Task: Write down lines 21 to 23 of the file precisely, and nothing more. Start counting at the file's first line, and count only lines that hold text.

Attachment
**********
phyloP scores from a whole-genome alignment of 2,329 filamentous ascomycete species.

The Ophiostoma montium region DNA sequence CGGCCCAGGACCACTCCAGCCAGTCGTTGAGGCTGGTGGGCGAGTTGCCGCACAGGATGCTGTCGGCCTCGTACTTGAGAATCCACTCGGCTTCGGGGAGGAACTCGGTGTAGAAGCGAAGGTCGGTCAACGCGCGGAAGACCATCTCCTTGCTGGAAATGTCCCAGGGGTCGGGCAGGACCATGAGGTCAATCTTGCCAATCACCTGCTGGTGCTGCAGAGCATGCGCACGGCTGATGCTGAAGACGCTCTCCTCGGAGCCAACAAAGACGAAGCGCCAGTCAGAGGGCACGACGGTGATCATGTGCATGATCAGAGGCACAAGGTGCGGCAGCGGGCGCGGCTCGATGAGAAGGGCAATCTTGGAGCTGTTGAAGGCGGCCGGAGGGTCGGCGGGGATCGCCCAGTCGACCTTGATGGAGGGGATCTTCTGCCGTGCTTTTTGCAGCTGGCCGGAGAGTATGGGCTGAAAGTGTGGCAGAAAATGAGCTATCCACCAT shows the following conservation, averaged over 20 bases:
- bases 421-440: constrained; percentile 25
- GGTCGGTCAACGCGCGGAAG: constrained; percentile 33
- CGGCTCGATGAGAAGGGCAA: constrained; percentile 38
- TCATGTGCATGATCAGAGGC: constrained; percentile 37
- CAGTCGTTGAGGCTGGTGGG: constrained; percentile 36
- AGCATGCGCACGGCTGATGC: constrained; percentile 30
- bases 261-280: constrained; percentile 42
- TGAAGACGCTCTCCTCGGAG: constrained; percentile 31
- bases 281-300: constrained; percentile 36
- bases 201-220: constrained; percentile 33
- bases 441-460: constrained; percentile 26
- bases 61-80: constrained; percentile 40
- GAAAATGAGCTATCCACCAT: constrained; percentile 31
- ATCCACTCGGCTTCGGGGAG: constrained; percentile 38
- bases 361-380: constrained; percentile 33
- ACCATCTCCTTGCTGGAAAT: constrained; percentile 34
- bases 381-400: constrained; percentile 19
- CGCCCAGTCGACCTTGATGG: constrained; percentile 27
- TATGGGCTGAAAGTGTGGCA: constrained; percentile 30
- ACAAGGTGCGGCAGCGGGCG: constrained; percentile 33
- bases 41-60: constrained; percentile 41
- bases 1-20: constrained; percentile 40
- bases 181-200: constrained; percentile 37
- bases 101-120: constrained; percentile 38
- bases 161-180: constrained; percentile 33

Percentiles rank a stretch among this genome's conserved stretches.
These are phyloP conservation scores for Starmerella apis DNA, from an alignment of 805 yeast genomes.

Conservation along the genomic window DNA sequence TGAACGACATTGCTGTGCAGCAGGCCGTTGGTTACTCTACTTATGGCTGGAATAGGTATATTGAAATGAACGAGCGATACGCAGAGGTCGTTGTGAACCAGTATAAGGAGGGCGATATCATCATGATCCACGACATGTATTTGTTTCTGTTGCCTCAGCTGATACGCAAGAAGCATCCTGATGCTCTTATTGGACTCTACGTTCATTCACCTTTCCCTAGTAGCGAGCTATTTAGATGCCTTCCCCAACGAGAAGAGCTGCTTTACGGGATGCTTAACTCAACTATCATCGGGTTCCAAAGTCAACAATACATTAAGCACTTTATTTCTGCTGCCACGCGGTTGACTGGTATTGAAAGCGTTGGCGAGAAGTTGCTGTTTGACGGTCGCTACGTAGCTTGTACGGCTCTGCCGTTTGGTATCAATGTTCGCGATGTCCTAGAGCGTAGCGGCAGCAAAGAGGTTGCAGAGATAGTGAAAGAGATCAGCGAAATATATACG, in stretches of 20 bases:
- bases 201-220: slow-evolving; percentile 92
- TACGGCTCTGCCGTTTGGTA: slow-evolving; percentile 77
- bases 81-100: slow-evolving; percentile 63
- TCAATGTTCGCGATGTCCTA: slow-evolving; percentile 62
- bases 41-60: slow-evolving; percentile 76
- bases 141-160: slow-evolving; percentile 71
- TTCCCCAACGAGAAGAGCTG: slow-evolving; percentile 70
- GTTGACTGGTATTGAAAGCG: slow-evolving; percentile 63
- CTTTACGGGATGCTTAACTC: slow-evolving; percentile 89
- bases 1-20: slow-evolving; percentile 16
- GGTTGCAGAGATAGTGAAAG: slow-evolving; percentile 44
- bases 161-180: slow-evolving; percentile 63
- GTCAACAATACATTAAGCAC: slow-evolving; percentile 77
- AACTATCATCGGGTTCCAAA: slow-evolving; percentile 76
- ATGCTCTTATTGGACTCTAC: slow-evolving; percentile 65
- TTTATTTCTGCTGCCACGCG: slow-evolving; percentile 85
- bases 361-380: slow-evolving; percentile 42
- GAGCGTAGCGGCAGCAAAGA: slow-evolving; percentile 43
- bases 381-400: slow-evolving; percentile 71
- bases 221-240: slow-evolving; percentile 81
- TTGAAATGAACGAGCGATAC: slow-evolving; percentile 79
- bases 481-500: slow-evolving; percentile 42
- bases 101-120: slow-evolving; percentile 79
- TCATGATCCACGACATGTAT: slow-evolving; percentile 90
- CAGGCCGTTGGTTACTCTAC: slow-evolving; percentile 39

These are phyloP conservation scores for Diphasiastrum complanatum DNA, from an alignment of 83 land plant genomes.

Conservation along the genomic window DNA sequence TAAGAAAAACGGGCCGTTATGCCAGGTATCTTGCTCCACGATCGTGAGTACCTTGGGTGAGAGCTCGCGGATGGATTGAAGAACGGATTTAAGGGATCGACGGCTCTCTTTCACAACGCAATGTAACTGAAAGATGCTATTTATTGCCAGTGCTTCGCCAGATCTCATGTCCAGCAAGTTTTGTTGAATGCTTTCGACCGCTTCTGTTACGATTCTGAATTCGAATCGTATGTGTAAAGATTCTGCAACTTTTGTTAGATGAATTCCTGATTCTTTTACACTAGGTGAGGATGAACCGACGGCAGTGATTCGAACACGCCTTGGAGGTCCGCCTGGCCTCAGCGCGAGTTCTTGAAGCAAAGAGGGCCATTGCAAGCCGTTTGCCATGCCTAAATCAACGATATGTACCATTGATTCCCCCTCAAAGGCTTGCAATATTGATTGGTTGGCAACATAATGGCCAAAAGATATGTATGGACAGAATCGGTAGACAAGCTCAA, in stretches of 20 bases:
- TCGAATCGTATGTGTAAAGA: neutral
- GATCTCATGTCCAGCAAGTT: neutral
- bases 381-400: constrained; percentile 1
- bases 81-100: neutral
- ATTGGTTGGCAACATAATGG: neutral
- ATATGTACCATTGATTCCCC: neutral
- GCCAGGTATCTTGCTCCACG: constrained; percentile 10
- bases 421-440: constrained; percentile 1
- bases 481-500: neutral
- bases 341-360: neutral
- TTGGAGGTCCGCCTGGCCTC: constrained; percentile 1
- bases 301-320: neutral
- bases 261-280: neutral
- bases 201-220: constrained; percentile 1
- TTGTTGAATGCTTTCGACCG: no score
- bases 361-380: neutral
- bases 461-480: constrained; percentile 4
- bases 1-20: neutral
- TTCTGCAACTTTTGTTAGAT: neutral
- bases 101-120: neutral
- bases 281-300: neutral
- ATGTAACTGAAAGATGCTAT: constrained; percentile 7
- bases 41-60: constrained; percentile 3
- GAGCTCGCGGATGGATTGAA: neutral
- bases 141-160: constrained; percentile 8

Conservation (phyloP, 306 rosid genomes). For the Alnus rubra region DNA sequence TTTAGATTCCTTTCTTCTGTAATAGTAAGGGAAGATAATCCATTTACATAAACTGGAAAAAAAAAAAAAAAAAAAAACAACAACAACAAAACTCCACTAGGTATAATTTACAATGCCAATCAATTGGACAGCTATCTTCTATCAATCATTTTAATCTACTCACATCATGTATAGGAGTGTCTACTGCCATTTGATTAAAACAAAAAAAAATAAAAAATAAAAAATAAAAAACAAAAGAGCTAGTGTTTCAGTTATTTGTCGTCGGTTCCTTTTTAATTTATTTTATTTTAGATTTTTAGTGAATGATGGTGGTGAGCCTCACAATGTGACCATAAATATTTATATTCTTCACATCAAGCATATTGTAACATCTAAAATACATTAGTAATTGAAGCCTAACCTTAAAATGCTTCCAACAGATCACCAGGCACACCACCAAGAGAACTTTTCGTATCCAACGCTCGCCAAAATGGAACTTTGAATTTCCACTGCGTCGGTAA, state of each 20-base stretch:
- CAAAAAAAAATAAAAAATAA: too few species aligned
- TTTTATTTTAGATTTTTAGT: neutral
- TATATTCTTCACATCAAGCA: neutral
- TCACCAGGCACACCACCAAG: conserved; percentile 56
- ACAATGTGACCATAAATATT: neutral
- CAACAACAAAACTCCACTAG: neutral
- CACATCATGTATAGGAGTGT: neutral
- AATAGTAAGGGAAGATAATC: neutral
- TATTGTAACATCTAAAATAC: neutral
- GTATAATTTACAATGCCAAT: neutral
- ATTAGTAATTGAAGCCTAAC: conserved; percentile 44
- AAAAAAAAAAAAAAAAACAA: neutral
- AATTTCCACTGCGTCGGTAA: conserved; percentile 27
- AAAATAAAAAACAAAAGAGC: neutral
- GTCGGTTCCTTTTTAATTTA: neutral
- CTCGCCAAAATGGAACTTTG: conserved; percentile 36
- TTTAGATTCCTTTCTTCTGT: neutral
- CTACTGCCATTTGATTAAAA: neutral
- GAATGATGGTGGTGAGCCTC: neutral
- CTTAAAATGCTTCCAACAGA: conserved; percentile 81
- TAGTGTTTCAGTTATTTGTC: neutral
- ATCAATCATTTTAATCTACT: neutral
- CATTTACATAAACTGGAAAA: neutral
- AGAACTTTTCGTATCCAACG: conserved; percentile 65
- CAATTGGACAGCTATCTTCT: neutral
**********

- TATGGGCTGAAAGTGTGGCA: constrained; percentile 30
- ACAAGGTGCGGCAGCGGGCG: constrained; percentile 33
- bases 41-60: constrained; percentile 41